PRINCETON, NJ -- Americans' trust in their state and local governments has increased this year, with 74% expressing a great deal or fair amount of trust in local government and 65% in state government. Trust in state government has now essentially returned to levels seen before the financial crisis, after falling to as low as 51% in 2009.
The results are based on Gallup's annual Governance survey, conducted Sept. 6-9. Americans' trust in the federal government's ability to handle international and domestic issues and their trust in the three branches of the federal government are all up at least marginally this year.
Americans typically trust local government more than state government, but a majority have expressed trust in each every time Gallup has measured trust. The public's trust in local government has been more stable over time, and thus appears to be affected less by state or national political and economic factors than trust in state government is.
State government trust dipped to 53% in 2003 amid the California recall of Gov. Gray Davis, largely due to the influence of Californians' trust on the national numbers. Trust quickly rebounded to 67% in 2004, then held steady at that level through 2008. Then the 2008-2009 financial crisis caused state governments to face financial hardships of their own, with many struggling to pay their obligations, and trust sank to 51% in 2009.
But with the economy improving somewhat and states apparently on better financial footing after making cutbacks in recent years, trust in state government has improved, a total of 14 percentage points since 2009.
Western Residents Less Trusting Than Other Regions of Their State Government
Trust in state government among Western residents has improved significantly this year, but it continues to lag behind that of residents in other U.S. regions. Trust has also increased substantially in the Midwest this year. Trust remains a bit higher among Southern residents.
Trust in local government varies little by region -- 76% in the East, South, and Midwest, and 70% in the West say they trust their local government.
Republicans More Trusting of State Government
Partisan groups' trust in state government has followed a similar path in recent years, with all party groups dipping in 2009 and showing improvement since. Currently, Republicans express more trust than Democrats in state government, 71% to 61%, which could reflect that there are more Republican governors than Democratic ones. In 2008, when Democrats were slightly more trusting than Republicans in state government, there were more Democratic than Republican governors.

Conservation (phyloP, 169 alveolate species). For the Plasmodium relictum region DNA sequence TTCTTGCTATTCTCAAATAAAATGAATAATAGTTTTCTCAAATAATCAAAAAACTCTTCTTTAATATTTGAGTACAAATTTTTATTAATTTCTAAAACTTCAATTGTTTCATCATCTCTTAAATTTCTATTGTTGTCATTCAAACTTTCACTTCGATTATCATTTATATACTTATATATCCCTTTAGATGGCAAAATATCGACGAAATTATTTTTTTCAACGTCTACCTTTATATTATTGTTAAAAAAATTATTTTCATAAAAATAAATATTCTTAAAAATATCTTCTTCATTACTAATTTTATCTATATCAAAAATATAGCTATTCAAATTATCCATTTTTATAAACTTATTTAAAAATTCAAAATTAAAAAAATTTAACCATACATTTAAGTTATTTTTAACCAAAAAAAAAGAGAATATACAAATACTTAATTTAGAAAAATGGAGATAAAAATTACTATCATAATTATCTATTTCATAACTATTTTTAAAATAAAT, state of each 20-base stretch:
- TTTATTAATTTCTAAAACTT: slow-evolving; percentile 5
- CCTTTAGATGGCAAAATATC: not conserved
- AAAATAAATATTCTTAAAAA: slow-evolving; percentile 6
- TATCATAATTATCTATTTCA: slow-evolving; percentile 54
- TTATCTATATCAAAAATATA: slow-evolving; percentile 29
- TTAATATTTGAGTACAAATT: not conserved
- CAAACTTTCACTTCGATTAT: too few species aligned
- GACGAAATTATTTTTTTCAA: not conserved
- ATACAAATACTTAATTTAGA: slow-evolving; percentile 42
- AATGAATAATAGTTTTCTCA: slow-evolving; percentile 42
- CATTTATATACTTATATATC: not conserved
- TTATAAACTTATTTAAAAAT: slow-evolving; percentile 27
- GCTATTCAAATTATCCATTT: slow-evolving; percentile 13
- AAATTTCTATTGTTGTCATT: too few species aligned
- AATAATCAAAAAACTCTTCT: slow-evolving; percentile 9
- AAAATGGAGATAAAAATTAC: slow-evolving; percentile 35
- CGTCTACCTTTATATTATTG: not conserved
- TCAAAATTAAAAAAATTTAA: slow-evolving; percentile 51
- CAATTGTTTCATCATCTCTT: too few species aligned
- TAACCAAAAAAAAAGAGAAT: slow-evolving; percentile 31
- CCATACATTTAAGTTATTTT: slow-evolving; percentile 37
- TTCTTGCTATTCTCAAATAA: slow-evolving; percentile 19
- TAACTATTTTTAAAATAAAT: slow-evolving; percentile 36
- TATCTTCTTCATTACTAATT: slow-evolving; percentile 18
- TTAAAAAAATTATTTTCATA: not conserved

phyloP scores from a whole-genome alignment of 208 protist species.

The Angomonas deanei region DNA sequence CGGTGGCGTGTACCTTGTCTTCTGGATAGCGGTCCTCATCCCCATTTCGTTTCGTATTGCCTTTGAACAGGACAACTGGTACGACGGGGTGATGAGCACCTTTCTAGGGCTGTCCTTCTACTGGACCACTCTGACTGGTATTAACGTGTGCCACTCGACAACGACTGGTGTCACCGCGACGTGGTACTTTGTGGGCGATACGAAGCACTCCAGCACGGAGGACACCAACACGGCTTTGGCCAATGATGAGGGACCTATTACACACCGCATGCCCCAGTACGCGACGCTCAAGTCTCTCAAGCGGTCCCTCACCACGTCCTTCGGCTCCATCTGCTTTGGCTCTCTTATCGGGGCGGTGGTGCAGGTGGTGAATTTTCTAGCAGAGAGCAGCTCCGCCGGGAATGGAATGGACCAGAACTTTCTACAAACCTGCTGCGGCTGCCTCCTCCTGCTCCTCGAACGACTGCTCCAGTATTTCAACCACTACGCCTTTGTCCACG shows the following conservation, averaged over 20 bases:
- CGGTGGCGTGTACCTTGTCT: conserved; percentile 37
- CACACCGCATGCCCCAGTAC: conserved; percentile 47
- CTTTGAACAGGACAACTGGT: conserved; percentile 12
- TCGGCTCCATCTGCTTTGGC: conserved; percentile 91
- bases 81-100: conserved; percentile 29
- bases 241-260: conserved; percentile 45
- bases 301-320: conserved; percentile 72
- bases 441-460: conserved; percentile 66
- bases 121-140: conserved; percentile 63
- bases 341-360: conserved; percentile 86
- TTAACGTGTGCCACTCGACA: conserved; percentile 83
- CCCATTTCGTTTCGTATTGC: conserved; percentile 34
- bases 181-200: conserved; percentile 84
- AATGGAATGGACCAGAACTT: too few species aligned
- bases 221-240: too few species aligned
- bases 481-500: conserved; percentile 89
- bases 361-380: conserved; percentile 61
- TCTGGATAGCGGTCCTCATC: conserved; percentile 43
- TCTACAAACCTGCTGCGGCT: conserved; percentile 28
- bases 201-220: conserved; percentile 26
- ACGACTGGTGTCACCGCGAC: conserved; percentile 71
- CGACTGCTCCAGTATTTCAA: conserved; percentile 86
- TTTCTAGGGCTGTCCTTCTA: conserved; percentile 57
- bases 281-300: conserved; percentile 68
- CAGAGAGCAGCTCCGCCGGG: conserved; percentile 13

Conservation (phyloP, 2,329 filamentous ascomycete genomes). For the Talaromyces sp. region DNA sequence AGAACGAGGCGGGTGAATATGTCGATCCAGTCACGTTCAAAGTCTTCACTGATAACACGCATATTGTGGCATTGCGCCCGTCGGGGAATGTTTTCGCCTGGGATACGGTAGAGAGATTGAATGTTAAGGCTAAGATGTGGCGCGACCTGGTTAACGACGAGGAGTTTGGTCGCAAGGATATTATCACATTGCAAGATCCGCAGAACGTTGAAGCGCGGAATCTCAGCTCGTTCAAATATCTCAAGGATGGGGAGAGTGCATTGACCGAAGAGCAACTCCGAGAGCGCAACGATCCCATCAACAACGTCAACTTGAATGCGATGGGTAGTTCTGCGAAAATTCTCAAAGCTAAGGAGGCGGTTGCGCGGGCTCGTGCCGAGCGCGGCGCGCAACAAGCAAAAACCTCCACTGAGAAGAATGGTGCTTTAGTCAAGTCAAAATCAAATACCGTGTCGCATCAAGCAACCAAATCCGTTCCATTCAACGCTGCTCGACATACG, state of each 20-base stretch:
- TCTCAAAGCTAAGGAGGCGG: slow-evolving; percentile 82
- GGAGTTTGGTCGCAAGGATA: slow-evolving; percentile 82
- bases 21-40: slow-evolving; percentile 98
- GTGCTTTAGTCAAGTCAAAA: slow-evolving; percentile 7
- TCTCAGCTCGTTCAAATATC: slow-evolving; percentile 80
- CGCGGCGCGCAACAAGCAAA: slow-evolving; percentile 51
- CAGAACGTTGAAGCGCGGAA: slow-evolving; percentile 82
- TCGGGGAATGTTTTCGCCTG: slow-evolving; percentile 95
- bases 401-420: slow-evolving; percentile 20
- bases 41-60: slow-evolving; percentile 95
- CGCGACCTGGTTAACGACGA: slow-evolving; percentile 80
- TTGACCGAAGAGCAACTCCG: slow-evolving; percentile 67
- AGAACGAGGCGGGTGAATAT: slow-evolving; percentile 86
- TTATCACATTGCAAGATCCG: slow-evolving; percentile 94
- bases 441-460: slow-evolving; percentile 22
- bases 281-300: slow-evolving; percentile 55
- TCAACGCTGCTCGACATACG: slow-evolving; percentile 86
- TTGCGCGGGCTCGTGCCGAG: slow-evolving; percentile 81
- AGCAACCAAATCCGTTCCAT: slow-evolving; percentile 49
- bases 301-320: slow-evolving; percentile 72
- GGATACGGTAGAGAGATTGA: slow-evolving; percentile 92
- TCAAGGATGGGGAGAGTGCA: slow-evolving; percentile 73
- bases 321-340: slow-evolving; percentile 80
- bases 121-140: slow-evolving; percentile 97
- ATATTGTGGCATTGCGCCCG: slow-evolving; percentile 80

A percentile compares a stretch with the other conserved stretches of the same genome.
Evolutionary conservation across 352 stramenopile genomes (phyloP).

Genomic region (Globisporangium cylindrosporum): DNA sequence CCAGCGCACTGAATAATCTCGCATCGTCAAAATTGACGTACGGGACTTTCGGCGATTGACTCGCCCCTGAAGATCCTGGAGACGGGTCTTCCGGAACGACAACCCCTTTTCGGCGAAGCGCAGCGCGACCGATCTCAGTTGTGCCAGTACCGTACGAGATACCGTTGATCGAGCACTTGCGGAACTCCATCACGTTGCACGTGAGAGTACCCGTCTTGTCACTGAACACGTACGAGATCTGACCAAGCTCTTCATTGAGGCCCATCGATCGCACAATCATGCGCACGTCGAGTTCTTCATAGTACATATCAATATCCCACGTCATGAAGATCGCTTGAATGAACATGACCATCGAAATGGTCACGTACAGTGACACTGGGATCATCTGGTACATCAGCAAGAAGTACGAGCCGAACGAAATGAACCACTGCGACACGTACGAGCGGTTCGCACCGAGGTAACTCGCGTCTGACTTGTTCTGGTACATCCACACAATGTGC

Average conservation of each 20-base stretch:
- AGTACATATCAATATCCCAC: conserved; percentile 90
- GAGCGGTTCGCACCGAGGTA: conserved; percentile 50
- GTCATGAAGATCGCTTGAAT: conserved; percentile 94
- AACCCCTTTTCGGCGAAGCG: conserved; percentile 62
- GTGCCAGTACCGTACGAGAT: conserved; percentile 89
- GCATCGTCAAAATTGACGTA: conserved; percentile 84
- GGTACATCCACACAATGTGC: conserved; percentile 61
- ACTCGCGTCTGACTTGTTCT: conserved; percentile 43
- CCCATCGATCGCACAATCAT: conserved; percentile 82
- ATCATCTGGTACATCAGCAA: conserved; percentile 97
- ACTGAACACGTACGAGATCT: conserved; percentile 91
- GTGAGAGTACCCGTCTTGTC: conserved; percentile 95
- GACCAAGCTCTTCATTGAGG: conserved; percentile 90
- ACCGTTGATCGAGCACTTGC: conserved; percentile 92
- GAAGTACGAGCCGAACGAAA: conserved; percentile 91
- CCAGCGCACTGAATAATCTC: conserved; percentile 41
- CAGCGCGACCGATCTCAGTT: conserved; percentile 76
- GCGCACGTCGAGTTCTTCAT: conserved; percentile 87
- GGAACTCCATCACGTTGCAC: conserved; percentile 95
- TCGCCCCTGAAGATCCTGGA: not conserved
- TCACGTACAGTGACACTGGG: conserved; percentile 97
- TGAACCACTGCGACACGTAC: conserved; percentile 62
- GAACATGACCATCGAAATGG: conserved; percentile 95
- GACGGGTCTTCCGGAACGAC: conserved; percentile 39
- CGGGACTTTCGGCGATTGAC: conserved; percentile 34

There are only minor party differences in trust in local government, with 78% of Republicans, 71% of independents, and 76% of Democrats saying they trust their local governments.
Americans are in a better mood about conditions in the U.S. now than at any time during the last three years. And while their level of satisfaction and confidence in the economy remain below historical norms, their trust in state and local government is as high as it has been in the last decade.
Americans typically have expressed greater trust in state and local governments than in the federal government. That may be because the federal government is more remote to citizens than their state and local governments. It may also reflect the obviously partisan nature of the federal government, whereas state governments nationwide are divided between Republican and Democratic control, and many local governments are nonpartisan in nature.
Nevertheless, Americans' confidence in the government at all levels is on the upswing, after trust suffered through record lows during the last few years. That has obvious benefits to the working of the political system more generally, as well as possibly to current officeholders who are seeking re-election.
Results for this Gallup poll are based on telephone interviews conducted Sept. 6-9, 2012, with a random sample of 1,017 adults, aged 18 and older, living in all 50 U.S. states and the District of Columbia.
For results based on the total sample of national adults, one can say with 95% confidence that the maximum margin of sampling error is ±4 percentage points.
Interviews are conducted with respondents on landline telephones and cellular phones, with interviews conducted in Spanish for respondents who are primarily Spanish-speaking. Each sample includes a minimum quota of 400 cell phone respondents and 600 landline respondents per 1,000 national adults, with additional minimum quotas among landline respondents by region. Landline telephone numbers are chosen at random among listed telephone numbers. Cell phone numbers are selected using random-digit-dial methods. Landline respondents are chosen at random within each household on the basis of which member had the most recent birthday.
Samples are weighted by gender, age, race, Hispanic ethnicity, education, region, adults in the household, and phone status (cell phone only/landline only/both, cell phone mostly, and having an unlisted landline number). Demographic weighting targets are based on the March 2011 Current Population Survey figures for the aged 18 and older non-institutionalized population living in U.S. telephone households. All reported margins of sampling error include the computed design effects for weighting and sample design.
In addition to sampling error, question wording and practical difficulties in conducting surveys can introduce error or bias into the findings of public opinion polls.
For more details on Gallup's polling methodology, visit www.gallup.com.